WASHINGTON, D.C. – On Tuesday, the Department of Justice filed federal anti-trust suit to block AT&T’s acquisition of Time Warner, in a case legal experts feel AT&T is almost certain to win, while ignoring a $600 million CIA contract to Amazon to build an intelligence agency cloud-based  computing region that highlights Amazon’s rapacious growth that so far has avoided antitrust scrutiny.

In a press conference held late yesterday, AT&T executives boasted their confidence in winning the case by making clear that AT&T is ready to go to trial contesting the DOJ lawsuit as soon as possible.

“Our merger combines Time Warner’s content and talent with AT&T’s TV, wireless and broadband distribution platforms,” The result will help make television more affordable, innovative, interactive and mobile.”

“Fortunately, the Department of Justice doesn’t have the final say in this matter,” AT&T said in a press release yesterday.  “Rather, it bears the burden of proving to the U.S. District Court that the transaction violates the law. We are confident that the Court will reject the Government’s claims and permit this merger under longstanding legal precedent.”

CNN is the real issue

Infowars.com has reported sources close to the AT&T acquisition on both Wall Street and Washington confirmed to Infowars.com after the close of business on Tuesday that the goal of the anti-Trump holdovers in DOJ is to set the stage for George Soros to purchase CNN, with the goal of retaining Jeff Zucker and CNN’s professed “Never Trump” bias.

If Soros were to acquire CNN, industry expectations is that Zucker and CNN would be certain to continue broadcasting the network’s non-stop criticism of the Trump presidency.

Throughout the 2016 election campaign and continuing into Donald Trump’s presidency, Zucker has been a champion of the “Never Trump” opposition movement, with CNN leading the charge to call for Trump’s impeachment.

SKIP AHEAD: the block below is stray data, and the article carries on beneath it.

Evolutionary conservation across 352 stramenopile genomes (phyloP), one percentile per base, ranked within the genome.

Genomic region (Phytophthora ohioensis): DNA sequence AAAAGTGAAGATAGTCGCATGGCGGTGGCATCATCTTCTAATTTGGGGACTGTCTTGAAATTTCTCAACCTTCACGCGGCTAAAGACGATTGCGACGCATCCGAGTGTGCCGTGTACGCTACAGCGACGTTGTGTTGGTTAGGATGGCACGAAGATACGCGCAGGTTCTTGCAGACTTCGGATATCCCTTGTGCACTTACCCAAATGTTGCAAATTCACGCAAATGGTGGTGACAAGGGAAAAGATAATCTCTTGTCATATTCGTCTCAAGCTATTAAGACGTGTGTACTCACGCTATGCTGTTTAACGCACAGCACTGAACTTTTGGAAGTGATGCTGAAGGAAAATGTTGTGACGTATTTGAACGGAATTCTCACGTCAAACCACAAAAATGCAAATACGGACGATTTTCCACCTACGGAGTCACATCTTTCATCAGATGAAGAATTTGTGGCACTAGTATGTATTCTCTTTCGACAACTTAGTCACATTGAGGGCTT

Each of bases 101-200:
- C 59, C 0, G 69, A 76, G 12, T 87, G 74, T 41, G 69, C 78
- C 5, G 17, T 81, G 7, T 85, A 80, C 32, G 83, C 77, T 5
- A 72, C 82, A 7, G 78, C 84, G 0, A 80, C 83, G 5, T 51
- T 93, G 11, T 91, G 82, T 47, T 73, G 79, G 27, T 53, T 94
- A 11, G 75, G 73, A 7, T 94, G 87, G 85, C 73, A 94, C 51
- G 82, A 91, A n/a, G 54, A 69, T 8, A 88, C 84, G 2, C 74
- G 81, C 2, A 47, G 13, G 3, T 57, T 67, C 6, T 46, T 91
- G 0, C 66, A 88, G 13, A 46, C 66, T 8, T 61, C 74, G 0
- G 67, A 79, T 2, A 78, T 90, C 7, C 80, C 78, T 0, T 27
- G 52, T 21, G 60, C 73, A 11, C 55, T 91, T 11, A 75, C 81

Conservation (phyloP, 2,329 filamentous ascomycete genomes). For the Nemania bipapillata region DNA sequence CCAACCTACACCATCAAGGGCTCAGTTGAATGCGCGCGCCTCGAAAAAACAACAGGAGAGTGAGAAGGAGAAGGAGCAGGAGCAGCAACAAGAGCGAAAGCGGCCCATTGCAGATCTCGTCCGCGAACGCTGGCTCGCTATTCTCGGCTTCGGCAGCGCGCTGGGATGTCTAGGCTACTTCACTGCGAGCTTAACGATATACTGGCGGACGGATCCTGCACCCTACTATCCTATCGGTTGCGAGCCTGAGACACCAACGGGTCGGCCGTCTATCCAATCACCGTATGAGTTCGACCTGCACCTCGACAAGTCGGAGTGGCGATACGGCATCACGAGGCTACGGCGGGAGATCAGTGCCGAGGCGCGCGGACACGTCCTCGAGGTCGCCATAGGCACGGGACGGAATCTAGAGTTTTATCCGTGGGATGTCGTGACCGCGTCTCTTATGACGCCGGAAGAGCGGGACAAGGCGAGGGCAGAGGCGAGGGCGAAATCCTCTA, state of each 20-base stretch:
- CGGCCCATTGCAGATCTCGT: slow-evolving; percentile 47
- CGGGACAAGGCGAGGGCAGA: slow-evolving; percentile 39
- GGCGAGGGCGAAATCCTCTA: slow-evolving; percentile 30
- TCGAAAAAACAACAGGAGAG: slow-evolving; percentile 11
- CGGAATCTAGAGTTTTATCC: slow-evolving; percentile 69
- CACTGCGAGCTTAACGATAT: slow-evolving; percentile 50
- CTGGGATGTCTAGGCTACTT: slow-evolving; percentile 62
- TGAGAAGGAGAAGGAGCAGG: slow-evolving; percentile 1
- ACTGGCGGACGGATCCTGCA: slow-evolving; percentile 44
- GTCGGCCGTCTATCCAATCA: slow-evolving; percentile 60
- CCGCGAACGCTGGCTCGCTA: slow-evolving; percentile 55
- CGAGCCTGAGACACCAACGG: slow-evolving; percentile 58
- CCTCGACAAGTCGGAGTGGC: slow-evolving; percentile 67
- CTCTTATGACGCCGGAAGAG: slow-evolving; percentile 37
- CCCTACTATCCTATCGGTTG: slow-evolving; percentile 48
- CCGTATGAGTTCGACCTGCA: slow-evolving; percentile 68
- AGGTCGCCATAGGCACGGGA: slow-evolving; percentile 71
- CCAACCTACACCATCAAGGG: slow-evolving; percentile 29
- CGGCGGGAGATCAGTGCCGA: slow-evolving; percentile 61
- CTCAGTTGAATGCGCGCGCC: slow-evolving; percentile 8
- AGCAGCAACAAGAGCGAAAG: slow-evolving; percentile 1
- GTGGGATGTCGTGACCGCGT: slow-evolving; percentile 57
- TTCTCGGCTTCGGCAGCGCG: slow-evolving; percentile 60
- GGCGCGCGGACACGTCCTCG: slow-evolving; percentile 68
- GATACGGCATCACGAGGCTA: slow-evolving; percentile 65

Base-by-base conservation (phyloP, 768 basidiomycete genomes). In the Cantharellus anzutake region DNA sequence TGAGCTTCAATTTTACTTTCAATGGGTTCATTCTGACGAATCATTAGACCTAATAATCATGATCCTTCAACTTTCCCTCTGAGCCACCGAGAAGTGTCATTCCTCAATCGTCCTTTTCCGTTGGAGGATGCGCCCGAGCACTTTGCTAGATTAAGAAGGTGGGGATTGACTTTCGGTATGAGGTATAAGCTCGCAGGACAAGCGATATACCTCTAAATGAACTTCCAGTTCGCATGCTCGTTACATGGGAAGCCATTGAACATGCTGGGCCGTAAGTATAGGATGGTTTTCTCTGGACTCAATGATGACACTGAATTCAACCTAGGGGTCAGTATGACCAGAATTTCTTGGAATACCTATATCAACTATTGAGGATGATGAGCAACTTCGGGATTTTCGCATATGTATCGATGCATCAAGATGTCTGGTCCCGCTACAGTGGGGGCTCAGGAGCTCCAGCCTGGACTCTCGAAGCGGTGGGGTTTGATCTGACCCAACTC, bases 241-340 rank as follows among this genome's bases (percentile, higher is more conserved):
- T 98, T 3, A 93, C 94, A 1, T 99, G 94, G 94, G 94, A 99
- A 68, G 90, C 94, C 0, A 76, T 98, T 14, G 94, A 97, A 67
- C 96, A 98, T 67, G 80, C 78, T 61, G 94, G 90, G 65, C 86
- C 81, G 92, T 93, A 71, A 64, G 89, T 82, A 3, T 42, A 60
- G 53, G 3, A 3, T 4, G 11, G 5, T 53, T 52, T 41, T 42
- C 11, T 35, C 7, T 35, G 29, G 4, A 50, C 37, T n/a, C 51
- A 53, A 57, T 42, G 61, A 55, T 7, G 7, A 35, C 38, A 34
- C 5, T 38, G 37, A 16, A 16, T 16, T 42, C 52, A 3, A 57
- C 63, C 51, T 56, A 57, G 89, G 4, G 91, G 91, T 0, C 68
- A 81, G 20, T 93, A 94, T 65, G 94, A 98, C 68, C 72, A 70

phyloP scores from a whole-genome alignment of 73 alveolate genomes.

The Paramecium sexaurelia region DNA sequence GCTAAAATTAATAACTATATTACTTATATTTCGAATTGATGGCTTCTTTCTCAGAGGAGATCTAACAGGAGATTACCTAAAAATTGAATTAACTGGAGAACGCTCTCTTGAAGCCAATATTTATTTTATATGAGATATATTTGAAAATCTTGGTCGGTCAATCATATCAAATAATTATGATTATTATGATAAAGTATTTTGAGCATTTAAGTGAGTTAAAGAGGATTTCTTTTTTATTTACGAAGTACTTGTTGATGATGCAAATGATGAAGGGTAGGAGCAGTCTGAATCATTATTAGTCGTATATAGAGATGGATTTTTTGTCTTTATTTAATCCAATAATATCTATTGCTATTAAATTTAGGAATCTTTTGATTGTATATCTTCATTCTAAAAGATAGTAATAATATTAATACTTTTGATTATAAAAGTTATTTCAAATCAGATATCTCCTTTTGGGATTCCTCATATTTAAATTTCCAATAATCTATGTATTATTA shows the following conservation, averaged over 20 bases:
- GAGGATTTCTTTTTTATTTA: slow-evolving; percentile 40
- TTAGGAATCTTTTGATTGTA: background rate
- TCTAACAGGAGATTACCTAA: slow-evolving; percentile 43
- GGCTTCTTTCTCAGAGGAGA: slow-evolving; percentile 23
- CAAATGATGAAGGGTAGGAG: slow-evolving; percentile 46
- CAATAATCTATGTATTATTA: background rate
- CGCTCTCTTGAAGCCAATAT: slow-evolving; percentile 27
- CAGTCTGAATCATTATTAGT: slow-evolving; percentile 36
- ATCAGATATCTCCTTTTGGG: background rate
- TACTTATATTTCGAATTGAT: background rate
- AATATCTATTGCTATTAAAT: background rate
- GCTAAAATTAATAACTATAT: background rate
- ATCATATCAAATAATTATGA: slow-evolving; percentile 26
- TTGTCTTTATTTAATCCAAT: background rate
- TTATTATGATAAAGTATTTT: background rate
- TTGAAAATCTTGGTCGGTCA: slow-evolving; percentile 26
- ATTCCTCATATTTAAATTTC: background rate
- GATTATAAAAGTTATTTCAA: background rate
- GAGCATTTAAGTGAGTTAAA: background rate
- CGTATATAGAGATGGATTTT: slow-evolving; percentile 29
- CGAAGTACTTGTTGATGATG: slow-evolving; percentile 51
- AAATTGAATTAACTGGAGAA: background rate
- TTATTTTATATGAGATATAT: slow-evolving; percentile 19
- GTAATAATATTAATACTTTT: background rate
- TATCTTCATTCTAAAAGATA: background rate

On Nov. 10, Reuters reported Rupert Murdoch telephoned AT&T CEO Randall Stephenson twice in the last six months to talk about CNN, spurring rumors that Fox News might be interested in acquiring CNN to turn the network in a more conservative and libertarian direction.

Makan Delrahim, the DOJ attorney pressing AT&T to sell Turner Broadcasting, including CNN, or to divest of DirecTV as a condition of DOJ approval, was on record as recently a year ago as predicting when he was yet a law professor that AT&T’s $85.4 billion of Time Warner would be approved by regulators without any problems.

Industry insiders speculate that Delrahim has taken too literally Trump’s campaign statements that the AT&T acquisition of Time Warner was too big a deal to be approved without serious anti-trust scrutiny.

Trump’s concern really was CNN, these insiders insist, explaining Trump wanted assurances from AT&T before the acquisition was approved that AT&T would fire Zucker and change the editorial direction of CNN away from its anti-Trump bias once the acquisition was completed.

“Fake Antitrust”

AT&T’s lead trial counsel in the case, Dan Petrocelli, a former Trump attorney, said on CNBC Tuesday morning that the DOJ’s lawsuit on the Time Warner deal was “fake antitrust”

On CNBC, Petrocelli insisted AT&T wants to go to court as soon as possible, adding, “We are going to defend this case and we expect to win it.”

Industry experts are siding with Ed Lee, managing editor at Recode, who told CNBC that AT&T has a “slam-dunk” case against DOJ should government anti-trust lawyers decide to block the Time Warner merger by filing an anti-trust lawsuit.

“Most antitrust challenges involve mergers between companies that serve the same customers (“horizontal” mergers), like Walgreens’ attempt to acquire Rite Aid, because horizontal mergers eliminate a competitive choice from the marketplace,” Fred Campbell pointed out at Tech Knowledge.  The AT&T-Time Warner deal is a “vertical” merger of companies who don’t serve the same set of customers — Time Warner creates programming to sell to distributors and AT&T distributes programming to consumers.

Campbell argued that challenges to vertical mergers are rare because the number of competitive choices for each set of customers remains the same.

“To successfully challenge this vertical merger, DOJ would need to show that the combined company would have sufficient market power to foreclose rival video distributors from accessing Time Warner content or rival programmers from accessing AT&T’s distribution network,” Campbell stressed.  “Precedent, economic theory, and empirical evidence make it unlikely that the DOJ could prove the combined company would have sufficient market power to engage in either foreclosure strategy.”

In his interview with CNBC, media mogul Barry Diller summed it up more simply.

“I think if they (DOJ) don’t approve it, they (AT&T) will win in court,” Diller said.  “I would think they’ll fold, the government, but who knows.  I think it would be a good court case – I would love to see the trial.”


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